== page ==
OCT 10, 2022 11:00 AM PDT

How STR Analysis Supports CAR-T Cell Manufacturing


Engineered T cell therapies involve the genetic modification of a patient’s own immune cells with chimeric antigen receptors (CARs). When re-introduced into the patient, these engineered CAR-T cells instruct the patient’s immune system to recognize and kill tumor cells. The first CAR-T therapy was approved by the FDA in 2017 to treat patients with B-cell precursor acute lymphoblastic leukemia that had proven resistant to other therapies or had relapsed (1). Additional CAR-T cell therapies have since been approved to treat other refractory or relapsed cancers, including some lymphomas and multiple myeloma.

CAR-T cells are generated over five basic steps. First, T cells are isolated from the patient’s blood plasma. Then, the cells are activated to accept a viral vector containing the genetic construct for the CAR. After the CAR construct is inserted into the genome of the T cells, the cells are expanded in culture, and then finally dosed to the patient intravenously. Though current approved therapies make use of patient samples, there is interest in being able to use allogeneic T cells provided from donors (2).

Because patients provide the T cells for their CAR-T cell therapy, each manufactured dose of CAR-T cells is unique, presenting quality control challenges. For example, patient samples may require modified purification methods to address the presence of various impurities, and manufacturers must ensure that the CAR construct is present in the final product’s genome and has not negatively impacted cell function. Controls must also be in place to prevent mix-ups or contamination of patients’ T cell and CAR-T cell cultures during collection, shipment and production of the cells. Manufacturers use a variety of analytical techniques to ensure the satisfactory identity, safety, purity, quality, stability and potency of the final CAR-T cell dose (3).

One important tool that can establish fidelity of cell identity throughout the manufacturing process is short tandem repeat (STR) analysis, a genetic identification technique widely employed in the forensics community to establish paternity and identity. STR analysis is also the recommended method for authenticating research cell lines (4).

The human genome contains regions of repetitive DNA—hypervariable regions consisting of a short DNA sequence repeated in tandem. These STR regions are polymorphic in that the sequence varies in the number of copies of the repeated unit. The lengths of any given STR allele will vary from individual to individual and measuring the length of multiple STR alleles can provide robust genetic fingerprints. After isolating genetic material from an individual or a sample, amplifying a standard set of STR loci with specially designed primers and separating the amplicons by mass with capillary electrophoresis, the resulting profile provides a genomic profile for the sampled individual.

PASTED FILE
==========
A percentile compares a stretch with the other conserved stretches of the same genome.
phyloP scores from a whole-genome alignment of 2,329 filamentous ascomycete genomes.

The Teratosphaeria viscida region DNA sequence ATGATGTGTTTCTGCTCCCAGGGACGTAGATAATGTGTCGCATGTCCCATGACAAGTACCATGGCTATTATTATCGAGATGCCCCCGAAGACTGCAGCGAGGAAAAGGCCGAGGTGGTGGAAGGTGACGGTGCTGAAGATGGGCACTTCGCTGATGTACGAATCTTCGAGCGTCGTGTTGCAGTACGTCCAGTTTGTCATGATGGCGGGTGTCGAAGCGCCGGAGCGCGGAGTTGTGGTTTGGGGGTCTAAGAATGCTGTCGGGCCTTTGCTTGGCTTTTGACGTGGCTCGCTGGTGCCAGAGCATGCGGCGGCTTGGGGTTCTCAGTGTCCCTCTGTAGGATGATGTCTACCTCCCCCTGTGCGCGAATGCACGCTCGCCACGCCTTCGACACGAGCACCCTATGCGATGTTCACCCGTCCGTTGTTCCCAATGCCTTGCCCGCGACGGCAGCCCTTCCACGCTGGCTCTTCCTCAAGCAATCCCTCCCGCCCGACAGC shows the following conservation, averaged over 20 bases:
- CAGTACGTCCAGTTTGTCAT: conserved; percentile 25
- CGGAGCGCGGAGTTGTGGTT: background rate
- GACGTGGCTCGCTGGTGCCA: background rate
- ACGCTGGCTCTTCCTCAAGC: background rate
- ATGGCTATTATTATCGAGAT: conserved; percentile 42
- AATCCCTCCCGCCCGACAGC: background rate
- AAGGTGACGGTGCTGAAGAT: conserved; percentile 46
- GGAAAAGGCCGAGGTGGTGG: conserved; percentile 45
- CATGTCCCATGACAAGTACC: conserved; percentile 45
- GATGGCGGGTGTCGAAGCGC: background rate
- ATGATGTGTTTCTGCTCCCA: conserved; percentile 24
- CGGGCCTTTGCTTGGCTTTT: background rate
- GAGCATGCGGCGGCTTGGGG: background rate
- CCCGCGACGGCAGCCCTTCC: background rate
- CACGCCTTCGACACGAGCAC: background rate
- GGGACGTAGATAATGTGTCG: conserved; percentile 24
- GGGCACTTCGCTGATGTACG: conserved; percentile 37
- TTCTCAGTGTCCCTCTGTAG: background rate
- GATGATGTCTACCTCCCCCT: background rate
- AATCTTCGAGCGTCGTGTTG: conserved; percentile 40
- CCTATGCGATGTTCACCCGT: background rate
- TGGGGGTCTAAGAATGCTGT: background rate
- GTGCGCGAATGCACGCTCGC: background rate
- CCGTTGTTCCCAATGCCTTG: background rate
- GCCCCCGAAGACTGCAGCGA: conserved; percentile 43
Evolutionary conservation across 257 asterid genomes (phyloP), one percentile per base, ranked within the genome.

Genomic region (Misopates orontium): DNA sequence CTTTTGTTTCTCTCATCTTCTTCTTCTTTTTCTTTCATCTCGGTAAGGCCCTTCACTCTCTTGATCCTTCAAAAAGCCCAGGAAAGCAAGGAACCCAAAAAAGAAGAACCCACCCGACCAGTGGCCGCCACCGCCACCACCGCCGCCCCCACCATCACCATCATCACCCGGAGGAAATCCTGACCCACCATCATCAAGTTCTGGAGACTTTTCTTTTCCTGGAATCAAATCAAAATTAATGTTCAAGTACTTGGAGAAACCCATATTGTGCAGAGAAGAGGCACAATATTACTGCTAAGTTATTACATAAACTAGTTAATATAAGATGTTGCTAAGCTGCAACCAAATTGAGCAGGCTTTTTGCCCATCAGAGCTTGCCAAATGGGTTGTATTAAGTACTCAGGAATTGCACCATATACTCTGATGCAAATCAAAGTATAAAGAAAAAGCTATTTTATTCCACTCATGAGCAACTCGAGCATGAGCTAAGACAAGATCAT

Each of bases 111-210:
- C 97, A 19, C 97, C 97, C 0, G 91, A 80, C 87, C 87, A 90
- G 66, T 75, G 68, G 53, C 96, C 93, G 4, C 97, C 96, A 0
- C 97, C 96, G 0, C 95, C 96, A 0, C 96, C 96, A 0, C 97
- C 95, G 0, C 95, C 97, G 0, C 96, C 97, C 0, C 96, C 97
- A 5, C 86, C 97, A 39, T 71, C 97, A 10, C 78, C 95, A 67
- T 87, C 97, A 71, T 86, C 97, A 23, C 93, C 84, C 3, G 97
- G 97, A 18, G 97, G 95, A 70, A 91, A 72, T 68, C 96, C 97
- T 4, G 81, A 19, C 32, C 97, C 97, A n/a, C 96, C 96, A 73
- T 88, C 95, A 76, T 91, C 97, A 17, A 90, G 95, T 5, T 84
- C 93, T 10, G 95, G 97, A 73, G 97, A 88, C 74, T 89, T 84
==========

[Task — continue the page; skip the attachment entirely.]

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In CAR-T cell manufacturing, the STR profile of a cell-based CAR-T product can be collected at any point in the manufacturing process to confirm the cells are derived from the original patient or donor. A reference STR profile from a subset of the cells isolated from the patients is first collected. The cells are then analyzed at various stages during the manufacturing process to confirm that the resulting profile matches the original. If sample mix-ups occur or if samples become contaminated with cells from other individuals in the manufacturing facility, STR analysis can help identify and correct the error.

STR analysis can also support research into using allogeneic T cells for CAR-T cell therapy. Cells collected from healthy donors are attractive alternatives to current approaches using autologous cells for various reasons, including uniformity of samples and the reduced levels of disease-related biological dysfunction (2). As with autologous CAR-T cells, the same STR identification steps during manufacturing would ensure cell identity and purity. In a research context, STR analysis can also be used to easily determine the percentage of allogenic CAR-T cells in a mixture of CAR-T cells and native cells. In experimental therapies, this mixed sample analysis can point to the relative levels of patient and donor cells present in a sample.



  1. June, C. H. et al. (2018) CAR T cell immunotherapy for human cancer. Science 359, 1361–1365.
  2. Depil, S. et al. (2020) ‘Off-the-shelf’ allogeneic CAR T cells: development and challenges. Nat. Rev. Drug Discov. 19, 185–199.
  3. U.S. Department of Health and Human Services, Food and Drug Administration (2020) Chemistry, Manufacturing, and Control (CMC) Information for Human Gene Therapy Investigational New Drug Applications (INDs): Guidance for Industry.
  4.  ATCC SDO (2021) Human Cell Line Authentication: Standardization of Short Tandem Repeat (STR) Profiling. ATCC Standards Development Organization, Manassas, VA.
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